In the first reading, we have renowned designer Massimo Vignelli engage the readers with his philosophies of graphic design and what he felt the term ‘graphic designer’ entails. I enjoy his understanding of a graphic designer to be one in which engineers and structures information, giving our work both form and function. This ideal ties in well with Modernism ideals, whereby form should follow function, as similar to our actions, our designs should have a purpose as well.
We can see that his designs are extremely functional and timeless, which many graphic designers fail to see the importance of. Sure, a visually pleasing design is able to capture attention, but if it fails to convey a message, is the purpose of the design lost? As what Massimo Vignelli said, “the most effective design is positioned in the centre between progressiveness and conservatism.” I would consider timeless designs to be the ultimate goal of a designer as it would mean that as an individual, they have managed to create something with lasting form and function for the masses.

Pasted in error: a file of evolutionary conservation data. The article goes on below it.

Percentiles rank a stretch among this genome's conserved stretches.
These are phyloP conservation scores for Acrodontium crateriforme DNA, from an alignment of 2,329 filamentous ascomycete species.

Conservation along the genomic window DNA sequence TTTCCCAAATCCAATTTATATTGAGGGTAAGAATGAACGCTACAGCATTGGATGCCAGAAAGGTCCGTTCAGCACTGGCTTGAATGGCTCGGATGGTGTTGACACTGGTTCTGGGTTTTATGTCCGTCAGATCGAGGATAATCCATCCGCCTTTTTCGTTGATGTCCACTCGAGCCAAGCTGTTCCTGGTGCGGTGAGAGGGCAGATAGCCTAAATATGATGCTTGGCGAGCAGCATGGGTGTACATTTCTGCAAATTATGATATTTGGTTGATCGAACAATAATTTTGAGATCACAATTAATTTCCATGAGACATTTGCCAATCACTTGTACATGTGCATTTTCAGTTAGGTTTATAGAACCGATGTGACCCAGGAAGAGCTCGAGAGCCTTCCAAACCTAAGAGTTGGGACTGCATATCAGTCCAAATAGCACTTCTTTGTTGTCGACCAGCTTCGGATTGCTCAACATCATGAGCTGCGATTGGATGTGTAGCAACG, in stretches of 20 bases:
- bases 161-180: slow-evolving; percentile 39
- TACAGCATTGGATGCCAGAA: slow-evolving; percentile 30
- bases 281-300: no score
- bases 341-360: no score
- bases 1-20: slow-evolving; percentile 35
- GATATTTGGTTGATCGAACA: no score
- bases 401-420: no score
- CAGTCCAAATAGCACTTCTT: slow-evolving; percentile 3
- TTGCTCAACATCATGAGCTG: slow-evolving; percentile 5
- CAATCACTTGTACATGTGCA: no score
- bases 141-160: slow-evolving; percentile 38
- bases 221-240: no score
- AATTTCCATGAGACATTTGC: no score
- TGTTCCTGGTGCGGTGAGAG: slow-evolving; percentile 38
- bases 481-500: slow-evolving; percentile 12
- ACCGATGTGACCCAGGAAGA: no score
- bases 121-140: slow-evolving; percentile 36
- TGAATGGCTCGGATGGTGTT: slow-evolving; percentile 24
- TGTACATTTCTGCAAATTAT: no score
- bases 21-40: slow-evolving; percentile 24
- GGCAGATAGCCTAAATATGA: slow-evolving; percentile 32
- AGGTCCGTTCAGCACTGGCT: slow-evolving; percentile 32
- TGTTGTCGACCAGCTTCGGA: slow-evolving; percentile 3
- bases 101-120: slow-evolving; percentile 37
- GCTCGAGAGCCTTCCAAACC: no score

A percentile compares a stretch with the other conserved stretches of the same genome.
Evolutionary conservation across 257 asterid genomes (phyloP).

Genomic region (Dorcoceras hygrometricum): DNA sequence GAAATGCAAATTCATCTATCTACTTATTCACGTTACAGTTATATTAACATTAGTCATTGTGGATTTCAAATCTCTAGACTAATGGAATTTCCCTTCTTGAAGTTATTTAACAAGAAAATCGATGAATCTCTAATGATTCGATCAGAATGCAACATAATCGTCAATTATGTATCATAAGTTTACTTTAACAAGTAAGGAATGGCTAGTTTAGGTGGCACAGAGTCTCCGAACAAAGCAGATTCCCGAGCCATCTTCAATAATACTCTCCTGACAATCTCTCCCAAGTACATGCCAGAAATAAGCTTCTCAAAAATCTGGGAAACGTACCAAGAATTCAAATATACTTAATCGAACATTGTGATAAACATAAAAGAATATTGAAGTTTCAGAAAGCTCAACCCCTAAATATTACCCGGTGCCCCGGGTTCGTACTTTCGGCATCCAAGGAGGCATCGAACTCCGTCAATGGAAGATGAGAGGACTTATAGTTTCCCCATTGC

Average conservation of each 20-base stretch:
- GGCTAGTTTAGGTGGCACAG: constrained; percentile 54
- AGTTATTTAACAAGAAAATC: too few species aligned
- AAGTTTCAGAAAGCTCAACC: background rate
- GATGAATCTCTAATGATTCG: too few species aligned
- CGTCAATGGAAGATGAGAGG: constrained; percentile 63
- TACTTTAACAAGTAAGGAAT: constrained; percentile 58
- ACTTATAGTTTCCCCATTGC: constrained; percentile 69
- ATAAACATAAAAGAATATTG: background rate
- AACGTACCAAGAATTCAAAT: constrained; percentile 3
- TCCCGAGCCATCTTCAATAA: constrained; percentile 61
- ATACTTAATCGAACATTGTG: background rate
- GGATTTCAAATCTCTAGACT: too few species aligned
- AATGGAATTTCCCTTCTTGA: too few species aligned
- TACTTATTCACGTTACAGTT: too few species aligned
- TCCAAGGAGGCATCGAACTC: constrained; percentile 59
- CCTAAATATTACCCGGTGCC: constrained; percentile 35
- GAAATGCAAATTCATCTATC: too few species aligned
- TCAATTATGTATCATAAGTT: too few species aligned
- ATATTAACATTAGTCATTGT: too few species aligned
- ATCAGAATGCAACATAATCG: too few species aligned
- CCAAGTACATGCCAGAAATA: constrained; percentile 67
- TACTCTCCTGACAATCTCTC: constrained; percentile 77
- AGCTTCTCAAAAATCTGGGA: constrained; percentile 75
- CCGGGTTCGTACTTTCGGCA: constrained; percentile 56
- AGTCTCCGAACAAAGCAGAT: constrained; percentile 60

Beyond leaving a legacy I feel that Massimo Vignelli truly a humbled individual as he does not see himself as a revolutionary, instead, he seeks to push the design community as a whole, striving for a healthier culture of design, one that is imbued with passion, curiosity and meaning. More than often, due to how much the market is determining what designers are producing, such as campaign ads and advertisement posters, our sense of aesthetics and purpose is slowly being diluted and we are losing the aspect of having a visual identity.